It’s not fair.
I don’t reckon the police should lock people up without hearing their side of the story.
My side of the story’s really simple.
I did it, but there was a reason.
I tried to explain to Sergeant Cleary why I did it. In the police car I wrote down in my notebook everything that happened today. Even the things that’ll probably make Dad send me to bed early when he hears about them.
I showed my statement to Sergeant Cleary while he was locking me in this cell.
‘Not now, Rowena,’ he said.
I could see he wasn’t interested, though that might have been because Dermot Figgis was trying to bite him.
Police officers in small country towns have it really tough. The police stations are always understaffed. The only other officer on duty here today is Constable Pola, but he has to stay at the front desk in case of emergency calls or exciting developments in the car racing on TV.
Once Sergeant Cleary got Dermot into a cell, I tried to explain again. I banged on a wall pipe with my pen, like they do in prison movies.
‘Message from Rowena Batts,’ I banged in Morse code. ‘I only did it because of the dog poo.’
That was ten minutes ago.
Sergeant Cleary hasn’t been back.
He probably doesn’t know Morse code. Either that or I didn’t send it properly because my hands are shaking so much from outrage at Dermot Figgis and from worry about what’s going to happen to me.
Sergeant Cleary’s probably ringing Dad now.
‘Mr Batts?’ he’s probably saying. ‘We’ve got Rowena in the lock-up. We’ll be charging her and putting her on trial as a criminal.’
Just thinking about it gives me a lump in the guts bigger than Antarctica.
Poor Dad. I hate putting him through this. The shame. And the lawyer’s fees. He’s got enough on his plate with the root weevil in the back paddock.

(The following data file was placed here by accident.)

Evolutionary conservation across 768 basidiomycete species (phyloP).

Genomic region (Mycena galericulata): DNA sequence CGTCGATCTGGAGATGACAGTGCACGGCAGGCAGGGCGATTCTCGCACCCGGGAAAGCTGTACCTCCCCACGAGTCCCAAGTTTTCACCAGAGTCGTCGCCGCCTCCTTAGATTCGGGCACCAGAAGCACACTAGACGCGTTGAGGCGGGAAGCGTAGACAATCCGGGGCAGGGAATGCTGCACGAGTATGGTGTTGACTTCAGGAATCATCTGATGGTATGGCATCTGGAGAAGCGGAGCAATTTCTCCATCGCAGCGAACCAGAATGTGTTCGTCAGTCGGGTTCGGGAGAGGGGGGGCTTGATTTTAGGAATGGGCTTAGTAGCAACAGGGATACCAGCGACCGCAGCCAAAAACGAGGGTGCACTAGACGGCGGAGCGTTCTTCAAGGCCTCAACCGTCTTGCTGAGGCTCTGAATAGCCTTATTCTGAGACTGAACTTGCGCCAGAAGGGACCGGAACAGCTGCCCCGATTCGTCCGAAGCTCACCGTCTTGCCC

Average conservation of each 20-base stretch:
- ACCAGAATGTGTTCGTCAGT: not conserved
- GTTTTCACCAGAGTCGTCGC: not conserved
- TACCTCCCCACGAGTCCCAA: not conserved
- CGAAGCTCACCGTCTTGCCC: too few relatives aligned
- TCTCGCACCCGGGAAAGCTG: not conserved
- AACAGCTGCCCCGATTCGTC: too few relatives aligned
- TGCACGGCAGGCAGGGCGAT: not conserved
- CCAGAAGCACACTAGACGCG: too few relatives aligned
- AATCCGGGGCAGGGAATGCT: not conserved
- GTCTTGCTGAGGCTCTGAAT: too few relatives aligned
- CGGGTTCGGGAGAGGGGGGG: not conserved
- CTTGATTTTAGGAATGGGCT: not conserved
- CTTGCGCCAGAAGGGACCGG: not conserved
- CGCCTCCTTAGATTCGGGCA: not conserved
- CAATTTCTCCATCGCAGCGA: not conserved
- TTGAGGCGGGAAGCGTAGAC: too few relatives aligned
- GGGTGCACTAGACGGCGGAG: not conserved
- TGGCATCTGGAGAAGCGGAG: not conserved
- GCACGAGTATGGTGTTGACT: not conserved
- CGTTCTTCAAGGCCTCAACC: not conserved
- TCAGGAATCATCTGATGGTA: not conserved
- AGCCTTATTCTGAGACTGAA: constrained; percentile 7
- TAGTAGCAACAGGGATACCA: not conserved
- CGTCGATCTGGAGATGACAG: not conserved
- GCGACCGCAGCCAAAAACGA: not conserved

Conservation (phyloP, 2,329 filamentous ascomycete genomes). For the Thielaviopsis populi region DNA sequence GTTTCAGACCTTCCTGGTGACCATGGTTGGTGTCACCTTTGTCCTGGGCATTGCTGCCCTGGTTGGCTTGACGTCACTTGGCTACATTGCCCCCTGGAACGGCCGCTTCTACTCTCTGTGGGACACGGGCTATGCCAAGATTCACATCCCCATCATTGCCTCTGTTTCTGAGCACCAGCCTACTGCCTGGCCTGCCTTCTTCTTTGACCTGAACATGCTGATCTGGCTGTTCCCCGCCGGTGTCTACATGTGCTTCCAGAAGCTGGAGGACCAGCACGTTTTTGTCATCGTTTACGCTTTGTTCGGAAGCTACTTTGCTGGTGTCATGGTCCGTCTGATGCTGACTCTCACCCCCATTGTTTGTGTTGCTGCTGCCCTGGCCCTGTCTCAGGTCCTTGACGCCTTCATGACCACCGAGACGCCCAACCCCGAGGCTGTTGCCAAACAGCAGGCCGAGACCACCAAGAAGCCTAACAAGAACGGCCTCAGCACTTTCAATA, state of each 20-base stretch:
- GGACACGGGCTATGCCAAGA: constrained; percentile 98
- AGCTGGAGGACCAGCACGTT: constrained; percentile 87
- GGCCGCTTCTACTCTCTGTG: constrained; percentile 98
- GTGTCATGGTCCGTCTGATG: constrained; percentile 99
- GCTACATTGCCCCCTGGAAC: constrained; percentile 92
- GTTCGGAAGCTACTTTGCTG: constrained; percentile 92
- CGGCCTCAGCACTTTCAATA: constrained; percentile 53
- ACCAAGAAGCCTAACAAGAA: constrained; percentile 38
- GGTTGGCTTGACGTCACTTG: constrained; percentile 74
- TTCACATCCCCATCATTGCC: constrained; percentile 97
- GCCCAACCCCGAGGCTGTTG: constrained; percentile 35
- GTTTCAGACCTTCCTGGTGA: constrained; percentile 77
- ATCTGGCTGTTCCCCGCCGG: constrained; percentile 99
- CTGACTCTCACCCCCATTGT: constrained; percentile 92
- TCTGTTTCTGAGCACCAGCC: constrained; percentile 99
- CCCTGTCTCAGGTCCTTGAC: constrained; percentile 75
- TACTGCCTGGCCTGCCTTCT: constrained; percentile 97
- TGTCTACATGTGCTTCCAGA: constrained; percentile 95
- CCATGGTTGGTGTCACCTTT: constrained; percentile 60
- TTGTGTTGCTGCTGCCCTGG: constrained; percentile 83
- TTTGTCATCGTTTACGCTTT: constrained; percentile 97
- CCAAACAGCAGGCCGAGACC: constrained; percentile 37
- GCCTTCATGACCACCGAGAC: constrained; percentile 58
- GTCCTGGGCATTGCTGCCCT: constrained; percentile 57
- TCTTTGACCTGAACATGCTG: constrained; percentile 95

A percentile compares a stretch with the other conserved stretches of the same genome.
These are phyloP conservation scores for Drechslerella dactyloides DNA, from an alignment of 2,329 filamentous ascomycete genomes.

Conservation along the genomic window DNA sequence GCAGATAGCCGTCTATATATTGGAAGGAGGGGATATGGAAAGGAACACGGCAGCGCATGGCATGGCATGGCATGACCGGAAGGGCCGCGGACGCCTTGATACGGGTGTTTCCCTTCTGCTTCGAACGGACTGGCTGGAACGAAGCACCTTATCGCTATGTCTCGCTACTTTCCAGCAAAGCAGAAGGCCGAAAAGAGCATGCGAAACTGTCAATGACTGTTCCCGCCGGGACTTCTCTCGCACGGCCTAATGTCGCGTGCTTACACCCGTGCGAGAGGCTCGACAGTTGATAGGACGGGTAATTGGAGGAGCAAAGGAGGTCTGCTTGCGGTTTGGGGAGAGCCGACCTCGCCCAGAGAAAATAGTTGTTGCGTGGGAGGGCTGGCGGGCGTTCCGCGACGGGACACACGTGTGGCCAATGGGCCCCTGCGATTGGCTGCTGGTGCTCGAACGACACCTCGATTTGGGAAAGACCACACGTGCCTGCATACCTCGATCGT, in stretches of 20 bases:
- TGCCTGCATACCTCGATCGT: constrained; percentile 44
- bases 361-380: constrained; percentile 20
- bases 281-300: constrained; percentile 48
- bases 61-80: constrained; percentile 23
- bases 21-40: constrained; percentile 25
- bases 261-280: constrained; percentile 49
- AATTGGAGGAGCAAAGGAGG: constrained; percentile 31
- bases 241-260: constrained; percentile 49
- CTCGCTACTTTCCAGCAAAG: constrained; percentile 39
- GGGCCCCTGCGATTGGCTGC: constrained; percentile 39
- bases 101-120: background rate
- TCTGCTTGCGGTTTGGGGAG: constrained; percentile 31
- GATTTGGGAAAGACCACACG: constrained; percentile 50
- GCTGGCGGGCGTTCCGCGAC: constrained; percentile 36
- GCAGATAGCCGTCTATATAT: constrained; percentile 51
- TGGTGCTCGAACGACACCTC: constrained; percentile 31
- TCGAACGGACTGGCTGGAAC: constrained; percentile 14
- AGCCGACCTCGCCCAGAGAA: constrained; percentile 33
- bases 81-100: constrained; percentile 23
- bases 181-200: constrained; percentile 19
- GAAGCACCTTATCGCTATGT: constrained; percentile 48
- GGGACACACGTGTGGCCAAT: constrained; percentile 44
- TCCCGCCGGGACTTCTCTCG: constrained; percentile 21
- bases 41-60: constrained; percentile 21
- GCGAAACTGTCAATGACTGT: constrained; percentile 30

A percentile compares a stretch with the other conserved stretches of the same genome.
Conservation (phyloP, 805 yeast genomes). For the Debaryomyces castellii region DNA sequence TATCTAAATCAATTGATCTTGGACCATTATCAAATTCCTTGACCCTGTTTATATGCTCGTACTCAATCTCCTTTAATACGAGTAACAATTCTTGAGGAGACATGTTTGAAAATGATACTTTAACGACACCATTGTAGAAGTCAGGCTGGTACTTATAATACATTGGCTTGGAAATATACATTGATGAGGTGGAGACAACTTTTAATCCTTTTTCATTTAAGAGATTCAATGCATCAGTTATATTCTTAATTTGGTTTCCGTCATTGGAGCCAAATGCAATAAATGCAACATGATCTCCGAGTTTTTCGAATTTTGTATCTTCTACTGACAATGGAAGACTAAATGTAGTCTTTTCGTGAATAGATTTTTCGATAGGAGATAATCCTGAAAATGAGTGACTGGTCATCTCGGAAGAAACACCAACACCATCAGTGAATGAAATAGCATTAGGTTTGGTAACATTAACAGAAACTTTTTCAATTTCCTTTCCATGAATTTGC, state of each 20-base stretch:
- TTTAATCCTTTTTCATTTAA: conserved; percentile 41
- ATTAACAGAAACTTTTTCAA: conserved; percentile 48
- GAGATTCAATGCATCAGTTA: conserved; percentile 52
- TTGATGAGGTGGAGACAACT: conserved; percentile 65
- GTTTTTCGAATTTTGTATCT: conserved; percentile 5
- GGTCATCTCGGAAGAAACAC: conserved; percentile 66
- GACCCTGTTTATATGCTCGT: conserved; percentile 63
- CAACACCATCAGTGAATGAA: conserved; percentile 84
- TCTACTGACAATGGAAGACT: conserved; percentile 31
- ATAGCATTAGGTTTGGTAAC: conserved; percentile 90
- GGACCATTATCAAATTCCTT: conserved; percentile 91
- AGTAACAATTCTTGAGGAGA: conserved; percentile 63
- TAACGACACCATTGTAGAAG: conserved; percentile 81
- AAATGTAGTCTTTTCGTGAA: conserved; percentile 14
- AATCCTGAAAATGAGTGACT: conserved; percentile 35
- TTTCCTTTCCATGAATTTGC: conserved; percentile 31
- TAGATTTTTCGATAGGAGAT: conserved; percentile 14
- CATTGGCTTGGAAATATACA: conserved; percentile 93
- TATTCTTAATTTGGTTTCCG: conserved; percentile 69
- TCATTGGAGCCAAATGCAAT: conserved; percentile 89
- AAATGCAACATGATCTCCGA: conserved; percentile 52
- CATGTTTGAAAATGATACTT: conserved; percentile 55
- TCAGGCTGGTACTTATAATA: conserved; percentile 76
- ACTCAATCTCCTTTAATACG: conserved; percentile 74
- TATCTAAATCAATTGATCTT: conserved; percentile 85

If only the police would listen to me.
That’s the worst thing about being born with bits missing from your throat and not being able to talk with your voice, some people just won’t listen to you.
Which means they never hear your side of the story.
The police are hearing Dermot Figgis’s side. They can’t help hearing it, he’s been yelling it from the next cell for the last fifteen minutes.
‘Rowena Batts attacked my car,’ he’s yelling. ‘She filled it up with stewed apples.’
He’s right, I did, but as I said before, there was a reason.
It’s all here in my notebook. Including diagrams so the jury at my trial can see exactly what happened.
Some of the diagrams are bit wobbly. It’s hard to do neat drawing while your hands are trembling with outrage and indignation. The dog-poo diagram for example. It looks more like two shrivelled sausages. I’d better label it so there’s no misunderstanding.
And I’d better draw a diagram of the war memorial so the jury can see where the whole thing started.
This morning at the Anzac Day dawn ceremony.
Anzac Day’s a very special day for me and Dad. It’s our most important day of the year, including Christmas, birthdays and the release of a new Carla Tamworth CD.
It’s the day Mum died.
So if anyone spoils it, I get pretty ropable.
I started getting ropable with Dermot Figgis at about 6.05 this morning.
As the first rays of the sun appeared over the supermarket, the crowd around the war memorial went quiet and Mr Shapiro played ‘The Last Post’ on his trumpet. Then we started the two-minute silence for the Aussie soldiers and other people who died in wars.
Dad reckons there were millions of them, including his grandfather who died in World War One, so even though it’s not the most important part of the day for me, I try to concentrate.
This morning it was impossible.